This series between the Pittsburgh Penguins and Washington Capitals might be headlined by Sidney Crosby and Alex Ovechkin, but as many have said in the lead-up to tonight’s opener, there is so much more to this second round matchup than that. Washington’s 4-3 overtime victory in Game 1 tonight could be offered up as Exhibit A.

This game had everything except big offensive showings from Crosby and Ovechkin. They had their moments, but in the end combined for just one assist.

What we got instead was a hat trick by T.J. Oshie that was completed with a game-winning goal that made it past the line by such a narrow margin that it warranted a video review:

This game also featured a sequence of three goals in 90 seconds and yet also some great saves by goaltenders Braden Holtby and Matt Murray. At the other end of the spectrum, there was a controversial hit by Tom Wilson that might lead to a suspension.

There was even some odd stuff. Like how Jay Beagle got a stick stuck in his equipment.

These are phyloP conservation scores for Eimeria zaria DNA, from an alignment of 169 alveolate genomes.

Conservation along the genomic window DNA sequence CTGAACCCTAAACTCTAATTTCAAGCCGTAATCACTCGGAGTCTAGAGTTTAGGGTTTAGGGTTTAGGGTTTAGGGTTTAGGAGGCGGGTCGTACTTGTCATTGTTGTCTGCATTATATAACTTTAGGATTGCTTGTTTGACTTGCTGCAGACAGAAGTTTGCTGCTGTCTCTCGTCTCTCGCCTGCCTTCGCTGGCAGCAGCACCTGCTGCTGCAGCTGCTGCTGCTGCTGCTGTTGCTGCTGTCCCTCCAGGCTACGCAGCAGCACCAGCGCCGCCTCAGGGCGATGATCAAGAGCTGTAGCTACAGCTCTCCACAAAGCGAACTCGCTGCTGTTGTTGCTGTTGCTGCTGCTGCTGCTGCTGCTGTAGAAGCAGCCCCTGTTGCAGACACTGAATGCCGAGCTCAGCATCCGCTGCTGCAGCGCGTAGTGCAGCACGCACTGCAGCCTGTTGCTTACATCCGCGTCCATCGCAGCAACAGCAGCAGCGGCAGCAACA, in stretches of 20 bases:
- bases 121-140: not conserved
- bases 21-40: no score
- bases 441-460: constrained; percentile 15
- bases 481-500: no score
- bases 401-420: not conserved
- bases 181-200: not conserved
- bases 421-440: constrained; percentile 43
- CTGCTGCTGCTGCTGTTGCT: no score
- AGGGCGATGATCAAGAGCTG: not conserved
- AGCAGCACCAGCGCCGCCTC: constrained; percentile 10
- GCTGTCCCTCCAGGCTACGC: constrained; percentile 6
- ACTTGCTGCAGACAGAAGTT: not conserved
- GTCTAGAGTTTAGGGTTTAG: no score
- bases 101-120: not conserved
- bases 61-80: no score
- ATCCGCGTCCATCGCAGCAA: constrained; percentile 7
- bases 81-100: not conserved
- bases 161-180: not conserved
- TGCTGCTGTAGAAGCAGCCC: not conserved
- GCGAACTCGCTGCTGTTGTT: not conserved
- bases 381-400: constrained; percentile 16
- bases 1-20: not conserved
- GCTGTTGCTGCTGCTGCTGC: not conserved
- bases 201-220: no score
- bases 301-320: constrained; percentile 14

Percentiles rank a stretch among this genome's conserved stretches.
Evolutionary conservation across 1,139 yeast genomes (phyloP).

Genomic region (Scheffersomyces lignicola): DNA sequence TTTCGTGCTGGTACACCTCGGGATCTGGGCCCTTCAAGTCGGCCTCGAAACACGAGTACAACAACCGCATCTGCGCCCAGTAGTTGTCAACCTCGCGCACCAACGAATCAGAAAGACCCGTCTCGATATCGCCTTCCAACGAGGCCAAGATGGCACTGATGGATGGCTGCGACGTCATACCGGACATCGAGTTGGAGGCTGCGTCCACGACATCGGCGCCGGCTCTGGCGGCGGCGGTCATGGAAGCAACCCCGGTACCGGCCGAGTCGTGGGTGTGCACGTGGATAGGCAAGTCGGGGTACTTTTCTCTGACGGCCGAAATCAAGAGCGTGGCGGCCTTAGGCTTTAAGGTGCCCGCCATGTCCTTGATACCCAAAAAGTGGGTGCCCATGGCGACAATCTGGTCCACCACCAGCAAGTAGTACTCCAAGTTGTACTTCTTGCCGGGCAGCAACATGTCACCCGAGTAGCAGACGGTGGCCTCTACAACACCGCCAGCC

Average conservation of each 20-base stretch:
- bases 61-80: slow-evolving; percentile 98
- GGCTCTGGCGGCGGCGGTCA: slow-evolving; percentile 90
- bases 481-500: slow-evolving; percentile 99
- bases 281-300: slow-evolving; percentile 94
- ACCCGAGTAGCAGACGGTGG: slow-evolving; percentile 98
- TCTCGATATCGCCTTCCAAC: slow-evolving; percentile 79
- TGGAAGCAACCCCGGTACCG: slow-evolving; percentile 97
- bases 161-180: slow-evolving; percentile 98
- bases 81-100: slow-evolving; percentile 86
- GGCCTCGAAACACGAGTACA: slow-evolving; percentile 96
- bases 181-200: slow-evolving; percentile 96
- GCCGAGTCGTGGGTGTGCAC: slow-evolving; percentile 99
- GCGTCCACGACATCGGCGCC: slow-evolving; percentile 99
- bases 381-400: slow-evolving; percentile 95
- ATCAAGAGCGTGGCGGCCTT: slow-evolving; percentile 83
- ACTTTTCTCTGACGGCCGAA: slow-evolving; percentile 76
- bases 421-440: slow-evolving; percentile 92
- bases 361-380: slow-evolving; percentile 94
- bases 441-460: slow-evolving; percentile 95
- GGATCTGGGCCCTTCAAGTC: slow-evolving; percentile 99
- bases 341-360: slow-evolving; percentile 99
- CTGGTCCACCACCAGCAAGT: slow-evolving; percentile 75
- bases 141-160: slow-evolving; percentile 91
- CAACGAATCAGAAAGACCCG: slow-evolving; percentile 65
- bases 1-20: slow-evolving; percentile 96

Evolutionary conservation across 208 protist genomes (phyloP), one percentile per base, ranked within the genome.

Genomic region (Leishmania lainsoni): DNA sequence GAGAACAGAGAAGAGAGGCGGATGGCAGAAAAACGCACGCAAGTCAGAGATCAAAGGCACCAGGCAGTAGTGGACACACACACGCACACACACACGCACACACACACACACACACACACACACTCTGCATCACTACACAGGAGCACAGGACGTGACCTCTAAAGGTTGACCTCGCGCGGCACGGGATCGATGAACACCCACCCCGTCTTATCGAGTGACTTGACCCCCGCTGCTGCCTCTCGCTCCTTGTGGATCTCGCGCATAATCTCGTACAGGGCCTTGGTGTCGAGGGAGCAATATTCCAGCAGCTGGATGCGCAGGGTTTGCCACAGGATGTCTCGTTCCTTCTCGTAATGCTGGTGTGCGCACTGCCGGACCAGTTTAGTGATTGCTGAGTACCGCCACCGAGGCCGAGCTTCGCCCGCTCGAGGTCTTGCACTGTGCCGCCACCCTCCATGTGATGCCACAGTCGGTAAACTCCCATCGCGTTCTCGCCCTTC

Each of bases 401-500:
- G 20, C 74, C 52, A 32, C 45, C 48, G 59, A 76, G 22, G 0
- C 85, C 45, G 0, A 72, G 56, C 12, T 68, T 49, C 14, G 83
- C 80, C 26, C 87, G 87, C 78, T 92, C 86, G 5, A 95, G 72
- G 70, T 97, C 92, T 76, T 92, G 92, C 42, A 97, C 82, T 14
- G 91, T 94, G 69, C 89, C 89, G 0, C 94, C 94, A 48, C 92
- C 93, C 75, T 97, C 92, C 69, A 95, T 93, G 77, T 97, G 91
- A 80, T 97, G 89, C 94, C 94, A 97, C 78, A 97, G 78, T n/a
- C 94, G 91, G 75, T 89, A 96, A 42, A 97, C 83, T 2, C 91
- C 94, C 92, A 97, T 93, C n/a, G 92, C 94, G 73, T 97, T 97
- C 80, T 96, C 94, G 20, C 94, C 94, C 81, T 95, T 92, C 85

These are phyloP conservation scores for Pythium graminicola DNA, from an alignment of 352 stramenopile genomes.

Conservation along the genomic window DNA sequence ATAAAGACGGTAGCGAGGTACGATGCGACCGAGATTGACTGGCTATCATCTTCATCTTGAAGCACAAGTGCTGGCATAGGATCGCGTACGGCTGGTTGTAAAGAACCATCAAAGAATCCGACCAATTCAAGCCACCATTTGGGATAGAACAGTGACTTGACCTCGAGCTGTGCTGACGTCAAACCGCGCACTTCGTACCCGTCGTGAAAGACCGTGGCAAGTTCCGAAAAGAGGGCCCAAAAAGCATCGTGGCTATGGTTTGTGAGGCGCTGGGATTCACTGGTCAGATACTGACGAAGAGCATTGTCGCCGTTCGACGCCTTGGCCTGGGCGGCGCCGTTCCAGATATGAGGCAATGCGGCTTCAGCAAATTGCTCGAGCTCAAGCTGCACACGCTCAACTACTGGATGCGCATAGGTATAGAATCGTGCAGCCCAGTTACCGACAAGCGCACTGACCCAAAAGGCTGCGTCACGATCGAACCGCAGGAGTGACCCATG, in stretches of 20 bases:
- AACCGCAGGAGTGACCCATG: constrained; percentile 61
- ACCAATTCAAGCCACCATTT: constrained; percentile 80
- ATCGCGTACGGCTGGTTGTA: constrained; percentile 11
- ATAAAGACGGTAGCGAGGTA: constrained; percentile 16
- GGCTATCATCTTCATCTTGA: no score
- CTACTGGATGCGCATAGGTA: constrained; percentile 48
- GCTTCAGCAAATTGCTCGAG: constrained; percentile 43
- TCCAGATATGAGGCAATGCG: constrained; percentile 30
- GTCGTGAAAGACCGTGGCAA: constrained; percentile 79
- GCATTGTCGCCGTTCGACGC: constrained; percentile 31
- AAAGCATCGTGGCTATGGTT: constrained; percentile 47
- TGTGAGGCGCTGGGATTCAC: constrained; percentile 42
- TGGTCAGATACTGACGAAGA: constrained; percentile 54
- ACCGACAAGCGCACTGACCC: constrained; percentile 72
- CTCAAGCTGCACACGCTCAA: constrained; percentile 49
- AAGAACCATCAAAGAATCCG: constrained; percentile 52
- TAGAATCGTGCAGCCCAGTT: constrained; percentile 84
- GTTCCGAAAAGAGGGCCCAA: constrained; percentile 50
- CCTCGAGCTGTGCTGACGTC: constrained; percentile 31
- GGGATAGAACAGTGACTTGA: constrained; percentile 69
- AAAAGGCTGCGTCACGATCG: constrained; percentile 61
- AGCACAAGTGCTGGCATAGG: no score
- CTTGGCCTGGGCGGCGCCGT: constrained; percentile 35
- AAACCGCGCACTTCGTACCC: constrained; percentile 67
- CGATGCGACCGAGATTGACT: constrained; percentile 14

Twice:

If this game sets the tone for the rest of the series, then we should be in for a closely contested, highlight filled affair.

NOTES:

Nick Bonino had a goal and an assist for the Penguins. Evgeni Malkin and Ben Lovejoy accounted for the Penguins’ other markers.

— Capitals forward Andre Burakovsky scored the game’s opening goal. It was his first marker of the 2016 playoffs.

— Washington outshot Pittsburgh 15-9 in the first period, but Pittsburgh ended up with a 45-35 edge.

— This is the first time in the 2016 playoffs that Braden Holtby has allowed more than two goals. He surrendered just five goals in six games to Philadelphia.

— Matt Murray suffered his first career postseason loss after winning three straight contests against the New York Rangers.

Video: Wilson delivers late, knee-on-knee hit to Sheary

Wilson hit
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Tom Wilson has already found himself in a controversy for delivering a late, knee-on-knee hit to Penguins forward Conor Sheary in the third period of Game 1 Thursday night.

You can see that incident below: